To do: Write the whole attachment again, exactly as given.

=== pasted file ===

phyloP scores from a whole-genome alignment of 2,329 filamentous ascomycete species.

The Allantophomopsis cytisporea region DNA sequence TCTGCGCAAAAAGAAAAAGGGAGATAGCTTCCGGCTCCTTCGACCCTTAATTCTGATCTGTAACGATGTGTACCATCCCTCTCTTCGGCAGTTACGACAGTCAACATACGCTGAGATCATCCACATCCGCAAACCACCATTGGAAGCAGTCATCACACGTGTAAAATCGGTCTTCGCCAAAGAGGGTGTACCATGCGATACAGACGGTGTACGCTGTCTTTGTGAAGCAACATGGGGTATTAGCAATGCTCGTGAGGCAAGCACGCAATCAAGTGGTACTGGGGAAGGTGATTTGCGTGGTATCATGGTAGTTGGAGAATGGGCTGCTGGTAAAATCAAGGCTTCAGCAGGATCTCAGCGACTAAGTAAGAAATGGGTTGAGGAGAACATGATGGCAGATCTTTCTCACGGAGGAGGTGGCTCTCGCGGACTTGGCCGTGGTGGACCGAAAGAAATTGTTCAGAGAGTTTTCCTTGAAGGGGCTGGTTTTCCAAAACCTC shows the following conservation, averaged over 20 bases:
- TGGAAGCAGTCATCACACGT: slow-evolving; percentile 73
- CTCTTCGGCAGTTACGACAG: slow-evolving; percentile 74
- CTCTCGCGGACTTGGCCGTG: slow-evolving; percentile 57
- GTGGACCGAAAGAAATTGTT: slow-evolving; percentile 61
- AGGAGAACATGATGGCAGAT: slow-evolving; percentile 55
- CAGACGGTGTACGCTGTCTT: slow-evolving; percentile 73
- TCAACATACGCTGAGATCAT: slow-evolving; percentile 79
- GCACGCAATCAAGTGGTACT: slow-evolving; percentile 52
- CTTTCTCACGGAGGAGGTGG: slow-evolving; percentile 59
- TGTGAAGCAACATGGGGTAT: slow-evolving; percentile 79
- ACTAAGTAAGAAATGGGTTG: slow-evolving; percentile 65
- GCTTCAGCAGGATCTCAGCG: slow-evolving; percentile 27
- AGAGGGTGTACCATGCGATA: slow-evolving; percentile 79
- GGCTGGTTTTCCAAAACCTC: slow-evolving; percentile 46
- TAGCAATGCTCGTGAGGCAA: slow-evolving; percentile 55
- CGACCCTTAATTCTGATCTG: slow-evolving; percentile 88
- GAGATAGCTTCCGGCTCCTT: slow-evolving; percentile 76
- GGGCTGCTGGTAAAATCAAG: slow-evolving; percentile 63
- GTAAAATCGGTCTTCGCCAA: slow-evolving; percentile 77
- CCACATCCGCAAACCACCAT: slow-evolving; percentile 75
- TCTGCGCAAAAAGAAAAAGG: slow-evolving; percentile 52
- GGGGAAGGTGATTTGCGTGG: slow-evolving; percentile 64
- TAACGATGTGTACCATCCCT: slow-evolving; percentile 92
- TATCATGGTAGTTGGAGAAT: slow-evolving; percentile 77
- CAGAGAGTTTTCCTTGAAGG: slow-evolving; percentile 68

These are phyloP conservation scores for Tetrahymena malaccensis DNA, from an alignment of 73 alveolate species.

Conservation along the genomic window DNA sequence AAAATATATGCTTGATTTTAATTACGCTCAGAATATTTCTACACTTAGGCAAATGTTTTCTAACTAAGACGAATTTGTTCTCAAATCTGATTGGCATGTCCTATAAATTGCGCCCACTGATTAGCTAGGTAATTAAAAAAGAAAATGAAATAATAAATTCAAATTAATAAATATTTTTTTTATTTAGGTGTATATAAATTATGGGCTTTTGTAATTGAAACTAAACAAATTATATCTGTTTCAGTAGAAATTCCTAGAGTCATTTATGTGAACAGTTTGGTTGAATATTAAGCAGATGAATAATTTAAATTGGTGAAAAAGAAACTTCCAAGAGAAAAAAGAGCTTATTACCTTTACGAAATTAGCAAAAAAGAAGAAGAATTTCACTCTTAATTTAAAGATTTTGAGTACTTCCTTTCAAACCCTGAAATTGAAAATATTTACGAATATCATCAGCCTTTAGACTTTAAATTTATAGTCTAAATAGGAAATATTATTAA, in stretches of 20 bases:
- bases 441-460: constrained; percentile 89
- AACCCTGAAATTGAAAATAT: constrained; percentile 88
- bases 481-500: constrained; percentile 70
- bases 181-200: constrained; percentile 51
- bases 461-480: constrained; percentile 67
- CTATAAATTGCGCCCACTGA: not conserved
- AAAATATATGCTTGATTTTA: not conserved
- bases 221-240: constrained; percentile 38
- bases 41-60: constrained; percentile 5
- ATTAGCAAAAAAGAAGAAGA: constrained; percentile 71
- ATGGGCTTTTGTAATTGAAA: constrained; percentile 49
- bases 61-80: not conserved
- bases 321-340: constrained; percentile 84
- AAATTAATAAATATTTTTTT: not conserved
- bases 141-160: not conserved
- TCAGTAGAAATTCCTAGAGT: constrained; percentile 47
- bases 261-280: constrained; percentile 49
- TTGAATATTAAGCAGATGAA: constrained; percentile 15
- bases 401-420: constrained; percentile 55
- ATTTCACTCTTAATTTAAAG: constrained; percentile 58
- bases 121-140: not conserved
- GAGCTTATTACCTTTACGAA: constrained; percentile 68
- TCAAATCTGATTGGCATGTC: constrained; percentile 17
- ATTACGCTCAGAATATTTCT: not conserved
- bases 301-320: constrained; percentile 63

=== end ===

phyloP scores from a whole-genome alignment of 2,329 filamentous ascomycete species.

The Allantophomopsis cytisporea region DNA sequence TCTGCGCAAAAAGAAAAAGGGAGATAGCTTCCGGCTCCTTCGACCCTTAATTCTGATCTGTAACGATGTGTACCATCCCTCTCTTCGGCAGTTACGACAGTCAACATACGCTGAGATCATCCACATCCGCAAACCACCATTGGAAGCAGTCATCACACGTGTAAAATCGGTCTTCGCCAAAGAGGGTGTACCATGCGATACAGACGGTGTACGCTGTCTTTGTGAAGCAACATGGGGTATTAGCAATGCTCGTGAGGCAAGCACGCAATCAAGTGGTACTGGGGAAGGTGATTTGCGTGGTATCATGGTAGTTGGAGAATGGGCTGCTGGTAAAATCAAGGCTTCAGCAGGATCTCAGCGACTAAGTAAGAAATGGGTTGAGGAGAACATGATGGCAGATCTTTCTCACGGAGGAGGTGGCTCTCGCGGACTTGGCCGTGGTGGACCGAAAGAAATTGTTCAGAGAGTTTTCCTTGAAGGGGCTGGTTTTCCAAAACCTC shows the following conservation, averaged over 20 bases:
- TGGAAGCAGTCATCACACGT: slow-evolving; percentile 73
- CTCTTCGGCAGTTACGACAG: slow-evolving; percentile 74
- CTCTCGCGGACTTGGCCGTG: slow-evolving; percentile 57
- GTGGACCGAAAGAAATTGTT: slow-evolving; percentile 61
- AGGAGAACATGATGGCAGAT: slow-evolving; percentile 55
- CAGACGGTGTACGCTGTCTT: slow-evolving; percentile 73
- TCAACATACGCTGAGATCAT: slow-evolving; percentile 79
- GCACGCAATCAAGTGGTACT: slow-evolving; percentile 52
- CTTTCTCACGGAGGAGGTGG: slow-evolving; percentile 59
- TGTGAAGCAACATGGGGTAT: slow-evolving; percentile 79
- ACTAAGTAAGAAATGGGTTG: slow-evolving; percentile 65
- GCTTCAGCAGGATCTCAGCG: slow-evolving; percentile 27
- AGAGGGTGTACCATGCGATA: slow-evolving; percentile 79
- GGCTGGTTTTCCAAAACCTC: slow-evolving; percentile 46
- TAGCAATGCTCGTGAGGCAA: slow-evolving; percentile 55
- CGACCCTTAATTCTGATCTG: slow-evolving; percentile 88
- GAGATAGCTTCCGGCTCCTT: slow-evolving; percentile 76
- GGGCTGCTGGTAAAATCAAG: slow-evolving; percentile 63
- GTAAAATCGGTCTTCGCCAA: slow-evolving; percentile 77
- CCACATCCGCAAACCACCAT: slow-evolving; percentile 75
- TCTGCGCAAAAAGAAAAAGG: slow-evolving; percentile 52
- GGGGAAGGTGATTTGCGTGG: slow-evolving; percentile 64
- TAACGATGTGTACCATCCCT: slow-evolving; percentile 92
- TATCATGGTAGTTGGAGAAT: slow-evolving; percentile 77
- CAGAGAGTTTTCCTTGAAGG: slow-evolving; percentile 68

These are phyloP conservation scores for Tetrahymena malaccensis DNA, from an alignment of 73 alveolate species.

Conservation along the genomic window DNA sequence AAAATATATGCTTGATTTTAATTACGCTCAGAATATTTCTACACTTAGGCAAATGTTTTCTAACTAAGACGAATTTGTTCTCAAATCTGATTGGCATGTCCTATAAATTGCGCCCACTGATTAGCTAGGTAATTAAAAAAGAAAATGAAATAATAAATTCAAATTAATAAATATTTTTTTTATTTAGGTGTATATAAATTATGGGCTTTTGTAATTGAAACTAAACAAATTATATCTGTTTCAGTAGAAATTCCTAGAGTCATTTATGTGAACAGTTTGGTTGAATATTAAGCAGATGAATAATTTAAATTGGTGAAAAAGAAACTTCCAAGAGAAAAAAGAGCTTATTACCTTTACGAAATTAGCAAAAAAGAAGAAGAATTTCACTCTTAATTTAAAGATTTTGAGTACTTCCTTTCAAACCCTGAAATTGAAAATATTTACGAATATCATCAGCCTTTAGACTTTAAATTTATAGTCTAAATAGGAAATATTATTAA, in stretches of 20 bases:
- bases 441-460: constrained; percentile 89
- AACCCTGAAATTGAAAATAT: constrained; percentile 88
- bases 481-500: constrained; percentile 70
- bases 181-200: constrained; percentile 51
- bases 461-480: constrained; percentile 67
- CTATAAATTGCGCCCACTGA: not conserved
- AAAATATATGCTTGATTTTA: not conserved
- bases 221-240: constrained; percentile 38
- bases 41-60: constrained; percentile 5
- ATTAGCAAAAAAGAAGAAGA: constrained; percentile 71
- ATGGGCTTTTGTAATTGAAA: constrained; percentile 49
- bases 61-80: not conserved
- bases 321-340: constrained; percentile 84
- AAATTAATAAATATTTTTTT: not conserved
- bases 141-160: not conserved
- TCAGTAGAAATTCCTAGAGT: constrained; percentile 47
- bases 261-280: constrained; percentile 49
- TTGAATATTAAGCAGATGAA: constrained; percentile 15
- bases 401-420: constrained; percentile 55
- ATTTCACTCTTAATTTAAAG: constrained; percentile 58
- bases 121-140: not conserved
- GAGCTTATTACCTTTACGAA: constrained; percentile 68
- TCAAATCTGATTGGCATGTC: constrained; percentile 17
- ATTACGCTCAGAATATTTCT: not conserved
- bases 301-320: constrained; percentile 63